The Alchemist Cookbook may be microbudget but Potrykus shoots the hell out of the wilderness in Michigan. Sean’s tale is a lonely, confused, angry one and Potrykus lingers on the desolate (almost post-apocalyptic) landscape that he inhabits. Oh, and it’s incredibly funny due to the comedic stylings of Sean’s friend, Cortez (Amari Cheatom). The numbered chapters in the story add structure to an almost structure-less plot, a story that almost regales in not submitting Sean’s tale to text. It’s the assured perfection of “showing, not telling” that makes the film so damn great.

Anyway, see this damn thing whenever it hits theaters or VOD. Imagine if Sam Raimi and Jim Jarmusch had a baby addicted to Mountain Dew and junk food. Joel Potrykus continues to be one of the freshest voices in independent cinema today.



Film: Hunt for the Wilderpeople
Directed by: Taika Waititi
Starring: Sam Neill, Julian Dennison, Rhys Darby

Director/writer Taika Waititi proved with the vampire spoof What We Do in the Shadows that he’s got a deep love for the kind of B-movies you watched on VHS as a kid. The same goes for Hunt for the Wilderpeople, based on a book written by Barry Crump but ostensibly jettisoned by the absurdist satire from films like Robocop. Even where the story seems to struggle in finding the right way to go about things, Waititi’s newest keeps laughs coming at bullet speed and in close proximity to each other.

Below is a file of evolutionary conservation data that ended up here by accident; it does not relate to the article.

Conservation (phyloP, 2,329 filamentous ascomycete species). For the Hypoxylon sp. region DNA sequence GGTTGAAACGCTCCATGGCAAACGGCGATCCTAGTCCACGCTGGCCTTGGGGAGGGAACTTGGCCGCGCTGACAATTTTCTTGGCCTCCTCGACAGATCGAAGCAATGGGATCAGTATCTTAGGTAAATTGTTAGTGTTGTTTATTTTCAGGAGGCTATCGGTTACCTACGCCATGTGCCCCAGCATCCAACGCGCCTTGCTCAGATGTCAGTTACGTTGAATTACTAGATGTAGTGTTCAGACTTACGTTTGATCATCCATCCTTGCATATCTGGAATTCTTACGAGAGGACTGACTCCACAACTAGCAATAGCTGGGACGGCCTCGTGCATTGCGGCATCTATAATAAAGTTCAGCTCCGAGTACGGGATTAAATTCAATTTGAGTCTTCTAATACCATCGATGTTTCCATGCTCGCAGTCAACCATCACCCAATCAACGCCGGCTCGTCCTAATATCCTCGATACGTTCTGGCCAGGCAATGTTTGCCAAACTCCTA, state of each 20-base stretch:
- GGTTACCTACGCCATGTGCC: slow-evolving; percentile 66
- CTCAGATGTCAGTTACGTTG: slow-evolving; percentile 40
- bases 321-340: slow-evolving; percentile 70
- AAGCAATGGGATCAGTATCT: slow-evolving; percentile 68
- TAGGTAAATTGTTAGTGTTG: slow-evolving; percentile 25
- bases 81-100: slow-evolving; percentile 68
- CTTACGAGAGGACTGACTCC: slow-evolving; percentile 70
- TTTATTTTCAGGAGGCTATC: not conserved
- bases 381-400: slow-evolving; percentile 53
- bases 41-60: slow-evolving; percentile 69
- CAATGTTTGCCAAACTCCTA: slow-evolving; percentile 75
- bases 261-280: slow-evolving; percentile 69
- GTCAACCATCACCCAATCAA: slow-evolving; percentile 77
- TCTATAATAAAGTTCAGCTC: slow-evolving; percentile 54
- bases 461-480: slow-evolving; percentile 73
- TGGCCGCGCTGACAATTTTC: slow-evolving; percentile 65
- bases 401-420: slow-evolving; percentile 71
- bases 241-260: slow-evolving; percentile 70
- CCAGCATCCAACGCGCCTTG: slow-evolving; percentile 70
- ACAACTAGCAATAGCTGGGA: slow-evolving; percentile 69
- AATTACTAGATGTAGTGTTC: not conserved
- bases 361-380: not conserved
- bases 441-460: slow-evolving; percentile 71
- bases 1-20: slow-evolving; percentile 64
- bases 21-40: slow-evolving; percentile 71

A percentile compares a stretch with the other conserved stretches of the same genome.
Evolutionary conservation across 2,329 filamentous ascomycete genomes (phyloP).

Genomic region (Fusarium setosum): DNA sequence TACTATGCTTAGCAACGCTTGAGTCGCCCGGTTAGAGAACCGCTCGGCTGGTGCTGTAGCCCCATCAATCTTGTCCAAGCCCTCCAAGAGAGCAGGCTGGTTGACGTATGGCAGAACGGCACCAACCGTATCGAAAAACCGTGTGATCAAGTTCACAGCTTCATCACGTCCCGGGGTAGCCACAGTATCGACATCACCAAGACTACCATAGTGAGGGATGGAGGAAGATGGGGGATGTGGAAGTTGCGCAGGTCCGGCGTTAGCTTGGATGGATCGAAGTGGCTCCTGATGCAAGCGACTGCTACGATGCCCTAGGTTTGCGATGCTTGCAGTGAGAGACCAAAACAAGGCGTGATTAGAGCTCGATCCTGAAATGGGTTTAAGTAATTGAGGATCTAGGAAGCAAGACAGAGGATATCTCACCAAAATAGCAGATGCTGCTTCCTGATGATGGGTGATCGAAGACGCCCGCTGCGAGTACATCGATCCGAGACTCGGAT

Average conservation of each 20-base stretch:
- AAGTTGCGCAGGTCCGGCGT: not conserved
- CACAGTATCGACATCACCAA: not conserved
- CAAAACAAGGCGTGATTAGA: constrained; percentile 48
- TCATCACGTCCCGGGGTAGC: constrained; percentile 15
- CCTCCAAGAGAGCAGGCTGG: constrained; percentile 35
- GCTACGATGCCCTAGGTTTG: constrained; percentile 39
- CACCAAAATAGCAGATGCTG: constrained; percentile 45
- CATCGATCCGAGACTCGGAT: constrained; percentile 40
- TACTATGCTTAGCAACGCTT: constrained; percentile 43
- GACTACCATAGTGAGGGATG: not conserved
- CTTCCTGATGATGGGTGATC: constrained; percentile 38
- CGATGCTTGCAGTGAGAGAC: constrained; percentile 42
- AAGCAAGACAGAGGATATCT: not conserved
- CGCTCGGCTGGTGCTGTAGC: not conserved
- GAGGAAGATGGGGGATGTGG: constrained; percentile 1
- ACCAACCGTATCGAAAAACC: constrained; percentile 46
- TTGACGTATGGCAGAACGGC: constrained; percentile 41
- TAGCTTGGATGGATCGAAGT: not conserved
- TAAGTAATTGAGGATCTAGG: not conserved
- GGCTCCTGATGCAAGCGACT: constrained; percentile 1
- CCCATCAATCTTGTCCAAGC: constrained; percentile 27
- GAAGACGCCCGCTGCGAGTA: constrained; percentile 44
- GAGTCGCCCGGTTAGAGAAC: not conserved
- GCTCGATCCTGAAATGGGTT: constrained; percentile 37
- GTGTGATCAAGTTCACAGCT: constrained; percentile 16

Ricky Baker (Julian Dennison) is a chubby and raucous ward of the state forced to live with new foster parents, Bella (Rima Te Wiata) and Hector (Sam Neill). This is his last chance at acclimating to society or he’s going to get thrown into juvie. When all is going well and Ricky is finally feeling loved by someone, Bella passes away suddenly and social services wants to take him away from Hec since he’s not deemed a fit parent. Ricky retreats to the New Zealand bush to escape his fate but when Hec is accused of kidnapping Ricky, they retreat further and further in search of what they really want. The woods are a weird and revealing place.

What I didn’t expect to find in Hunt for the Wilderpeople was Waititi’s view of how the media can turn a story to fit its own narrative. After Hec and Ricky run off further into the woods, the whole small New Zealand town is thrown into a frenzy. Rumors of Hec being a molester bounce about and the longer they stay unseen, the higher the price is put on their heads (especially after roughing up some dickish hikers). Hec and Ricky keep thinking about facing the consequences but they’re having way too much fun avoiding them and causing destruction in their path—not unlike Waititi’s direction, which becomes a bit unwieldy, especially when introducing Rhys Darby’s Psycho Sam. Sam is a gillie suit-wearing mountain man driven crazy by government conspiracies. His place in the story works, but the performance almost gets away with itself.

Hunt for the Wilderpeople almost rests directly on how its comedy lands and if the audience will be appeased even when things get as goofy as a Looney Tunes short. Hec and Ricky’s story about finding a place in a world that doesn’t accept them takes a backseat to their comedic stylings, but you won’t find yourself complaining for too long due to how gut-busting every joke is. If anything, this is an interesting exercise for Waititi, who flourishes so much with comedy that it almost sinks any dramatic effect. Not exactly a detestment or anything, though.


Sam Cohen
Both comments and pings are currently closed.

Comments are closed.